Katerina reflects the Holocaust survivor's lasting faith in the human spirit.'>

Righteous gentile

Aharon Appelfeld's Katerina reflects the Holocaust survivor's lasting faith in the human spirit.

April 26, 2006 11:47
3 minute read.
katarina book 88 298

katarina book 88 298. (photo credit: )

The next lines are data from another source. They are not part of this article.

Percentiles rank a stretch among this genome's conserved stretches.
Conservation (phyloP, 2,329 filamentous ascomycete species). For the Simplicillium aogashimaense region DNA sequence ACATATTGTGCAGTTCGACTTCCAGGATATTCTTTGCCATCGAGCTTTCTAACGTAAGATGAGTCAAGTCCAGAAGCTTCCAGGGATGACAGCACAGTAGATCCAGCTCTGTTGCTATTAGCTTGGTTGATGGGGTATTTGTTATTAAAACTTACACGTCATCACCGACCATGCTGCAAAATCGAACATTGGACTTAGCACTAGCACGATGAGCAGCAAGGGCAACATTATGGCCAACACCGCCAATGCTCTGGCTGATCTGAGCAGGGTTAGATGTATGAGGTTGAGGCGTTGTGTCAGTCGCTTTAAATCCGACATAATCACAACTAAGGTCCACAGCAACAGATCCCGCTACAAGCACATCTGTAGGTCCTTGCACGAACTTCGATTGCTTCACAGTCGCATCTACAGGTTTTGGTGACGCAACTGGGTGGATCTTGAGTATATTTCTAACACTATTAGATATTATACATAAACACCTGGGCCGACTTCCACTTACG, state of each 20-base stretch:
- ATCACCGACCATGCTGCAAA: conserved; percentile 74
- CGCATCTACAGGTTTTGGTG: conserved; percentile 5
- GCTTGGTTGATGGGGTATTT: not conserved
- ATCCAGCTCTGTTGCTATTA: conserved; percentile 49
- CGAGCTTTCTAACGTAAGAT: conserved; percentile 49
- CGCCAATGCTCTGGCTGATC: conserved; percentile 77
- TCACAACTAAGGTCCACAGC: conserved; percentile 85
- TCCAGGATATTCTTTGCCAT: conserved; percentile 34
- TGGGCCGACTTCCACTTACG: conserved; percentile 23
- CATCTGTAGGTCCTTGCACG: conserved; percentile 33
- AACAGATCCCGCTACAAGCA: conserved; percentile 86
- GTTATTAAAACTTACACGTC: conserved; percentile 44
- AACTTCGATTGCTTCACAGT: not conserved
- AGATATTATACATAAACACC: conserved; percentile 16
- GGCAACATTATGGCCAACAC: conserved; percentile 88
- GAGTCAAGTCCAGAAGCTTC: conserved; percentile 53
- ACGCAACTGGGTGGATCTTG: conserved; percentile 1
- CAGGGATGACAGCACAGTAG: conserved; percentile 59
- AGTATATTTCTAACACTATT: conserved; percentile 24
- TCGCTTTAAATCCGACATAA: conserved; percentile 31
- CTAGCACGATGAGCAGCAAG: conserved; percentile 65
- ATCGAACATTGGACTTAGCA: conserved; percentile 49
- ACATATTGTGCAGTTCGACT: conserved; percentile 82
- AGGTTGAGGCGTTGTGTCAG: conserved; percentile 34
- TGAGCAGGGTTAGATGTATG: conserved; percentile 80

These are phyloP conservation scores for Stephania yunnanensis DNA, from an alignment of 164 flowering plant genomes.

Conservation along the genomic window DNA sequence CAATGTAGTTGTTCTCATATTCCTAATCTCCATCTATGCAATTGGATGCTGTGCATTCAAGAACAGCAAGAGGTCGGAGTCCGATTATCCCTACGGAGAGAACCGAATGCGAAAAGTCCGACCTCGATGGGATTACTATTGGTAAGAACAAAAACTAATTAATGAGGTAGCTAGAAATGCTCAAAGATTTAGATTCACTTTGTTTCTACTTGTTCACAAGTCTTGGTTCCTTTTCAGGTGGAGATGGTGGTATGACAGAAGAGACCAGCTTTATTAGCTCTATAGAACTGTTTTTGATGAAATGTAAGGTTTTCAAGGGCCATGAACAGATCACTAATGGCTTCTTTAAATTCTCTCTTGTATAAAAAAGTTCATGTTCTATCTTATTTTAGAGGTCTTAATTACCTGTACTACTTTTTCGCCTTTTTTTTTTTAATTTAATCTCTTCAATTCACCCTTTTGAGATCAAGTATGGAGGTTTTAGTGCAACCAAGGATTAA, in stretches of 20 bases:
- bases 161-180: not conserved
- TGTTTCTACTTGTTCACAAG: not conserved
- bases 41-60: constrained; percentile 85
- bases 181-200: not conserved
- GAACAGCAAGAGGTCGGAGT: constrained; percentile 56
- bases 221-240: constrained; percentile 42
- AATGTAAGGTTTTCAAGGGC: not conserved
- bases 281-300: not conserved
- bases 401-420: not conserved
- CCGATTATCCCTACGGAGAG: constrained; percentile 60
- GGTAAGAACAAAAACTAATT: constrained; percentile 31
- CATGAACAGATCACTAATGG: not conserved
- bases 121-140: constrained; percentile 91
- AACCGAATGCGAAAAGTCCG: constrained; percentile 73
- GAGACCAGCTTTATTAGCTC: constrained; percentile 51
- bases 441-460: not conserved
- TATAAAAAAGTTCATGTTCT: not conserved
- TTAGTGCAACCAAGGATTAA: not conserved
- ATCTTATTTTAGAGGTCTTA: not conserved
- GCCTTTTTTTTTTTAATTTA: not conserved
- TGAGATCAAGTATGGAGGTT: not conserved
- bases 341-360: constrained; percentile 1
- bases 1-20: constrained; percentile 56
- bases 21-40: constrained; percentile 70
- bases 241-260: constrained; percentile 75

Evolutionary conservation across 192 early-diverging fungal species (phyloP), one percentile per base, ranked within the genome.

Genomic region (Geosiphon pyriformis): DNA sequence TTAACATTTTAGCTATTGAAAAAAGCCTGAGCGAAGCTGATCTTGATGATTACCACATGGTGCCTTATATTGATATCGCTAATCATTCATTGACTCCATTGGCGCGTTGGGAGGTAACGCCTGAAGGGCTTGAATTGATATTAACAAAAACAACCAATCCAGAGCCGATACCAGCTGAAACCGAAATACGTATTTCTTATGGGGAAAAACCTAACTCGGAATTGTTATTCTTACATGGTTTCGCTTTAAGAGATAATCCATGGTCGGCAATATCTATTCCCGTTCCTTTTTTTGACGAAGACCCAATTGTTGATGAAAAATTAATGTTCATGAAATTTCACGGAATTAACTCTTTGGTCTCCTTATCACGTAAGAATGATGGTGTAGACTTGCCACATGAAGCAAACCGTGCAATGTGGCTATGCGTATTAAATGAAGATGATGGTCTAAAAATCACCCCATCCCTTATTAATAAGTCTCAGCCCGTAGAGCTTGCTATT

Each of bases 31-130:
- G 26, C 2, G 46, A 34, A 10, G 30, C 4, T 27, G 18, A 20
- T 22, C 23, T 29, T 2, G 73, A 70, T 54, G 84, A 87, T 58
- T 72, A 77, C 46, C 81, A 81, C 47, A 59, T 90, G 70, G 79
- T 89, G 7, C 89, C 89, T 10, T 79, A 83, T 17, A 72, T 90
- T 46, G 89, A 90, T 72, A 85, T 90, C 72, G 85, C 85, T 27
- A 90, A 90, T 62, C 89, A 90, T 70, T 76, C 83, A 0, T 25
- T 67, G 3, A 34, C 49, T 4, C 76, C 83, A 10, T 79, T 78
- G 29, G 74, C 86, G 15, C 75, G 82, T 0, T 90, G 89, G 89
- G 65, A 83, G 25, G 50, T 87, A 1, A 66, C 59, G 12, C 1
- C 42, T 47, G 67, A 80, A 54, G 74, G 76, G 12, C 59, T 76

Katerina By Aharon Appelfeld Translated by Jeffrey M. Green Reissued February 2006 Knopf 224pp., $13 History would have turned out very differently if there had been more people in pre-war Europe like Katerina, the title character of the Aharon Appelfeld novel recently published in paperback. Appelfeld, born in Romania in 1932, has created a heroine as unexpected and poignant as any in Israeli literature: a Polish Christian woman born in the late 19th century who spends World War II in prison and, by the time she's released, believes the world's Jews have all been exterminated. Alone in the isolated shack where she spent her youth, the old woman mourns their loss. The sadness steadily accumulates as Katerina leads the reader through her abused childhood, largely defined by an abusive mother and a detached alcoholic father. The character runs away from her impoverished home as a teenager and eventually ends up working in the home of a local Jewish family, an irony given the anti-Semitism the young servant inevitably absorbed as a child in the Polish countryside. The family's stability and basic decency aren't lost on Katerina, but she's initially uninterested in leaving behind the social acceptance and simplistic worldview her anti-Semitism provides. "We vied with each other in telling [anti-Jewish] jokes," Katerina says of her youthful working class peers. "We used to sing and curse the children of Satan, amongst whom everything is accounts, money, investment and interest." Still wounded by memories of her deficient childhood, the teenage runaway sees her situation grow yet more precarious with the discovery that she's pregnant. Just 17, the plainspoken housemaid expects to be fired as soon as her employers learn she's expecting, and she's surprised and relieved when it becomes clear they have no such intentions. After delivering a baby girl and leaving it outside a convent, Katerina returns to her domestic duties, where, slowly and at first almost unconsciously, the young protagonist is won over by the highly ordered lifestyle of her employers. They're the first in a series of Jewish men and women she will work for over the course of the next several decades, and over time the character picks up Yiddish and other elements of Judaism and Jewish culture. Impressed by the rigorous education provided to the two young sons in one household, Katerina herself learns to read and write, skills that help keep her sane during her later imprisonment. Hardship and tragedy strike frequently during Katerina, with local Jews attacked and their possessions looted at regular intervals. One of Katerina's most-beloved bosses, a studious, soft-spoken storeowner, is murdered during one pogrom, and his wife falls victim to a similar fate not long after. Katerina, by now the subject of suspicion because of her closeness with her Jewish bosses, floats in and out of employment for large sections of the story, wandering the Polish countryside and even living, for a time, with a Jewish man who fathers her a son. Though she never abandons her Christian identity, the character develops an ineffable attraction to Jewish employers, restaurants and even synagogues, where she impresses worshipers with her grasp of their language and her rare outsider's understanding of Jewish ritual and observance. When she's later imprisoned for her response to a Christian man's unwanted sexual advances, it's memories of her Jewish employers that sustain her internally and inspire her to defend the Jews whose situation continues to deteriorate on the other side of the prison walls. Once the Holocaust is underway, the other inmates happily accept clothes and other goods plundered from those Jews, and Katerina finds herself isolated yet again in her refusal to take part in the anti-Semitic merriment. Granted her freedom as an old woman, she returns to her native village believing the Jews have been eliminated and that she alone remains to remember their vanished culture and goodness. Delivered with remarkable effectiveness by the book's author, Katerina's simple words reverberate as powerfully as those of Jewish literature's most articulate characters. With her unadorned language and straightforward account of her own life, Katerina delivers a depth of feeling matched by few fictional narrators seeking to recount the extremes of historical hatred and violence. The character's lack of sophistication makes her a poignant figure in the landscape of wartime Poland, where an army representing one of Europe's most educated societies obliterated the Jewish community with the often enthusiastic help of the local population. Katerina's tale gains further poignancy when the reader reflects on its source; Appelfeld was himself deported to a concentration camp as an eight-year-old and, after escaping the Nazis, spent two years in forests not all that far from where the story is set. Appelfeld's heroine endures as a tragic example of wishful thinking, the kind of person whom, had there been more like her, might have created a different destiny for her annihilated Jewish neighbors.

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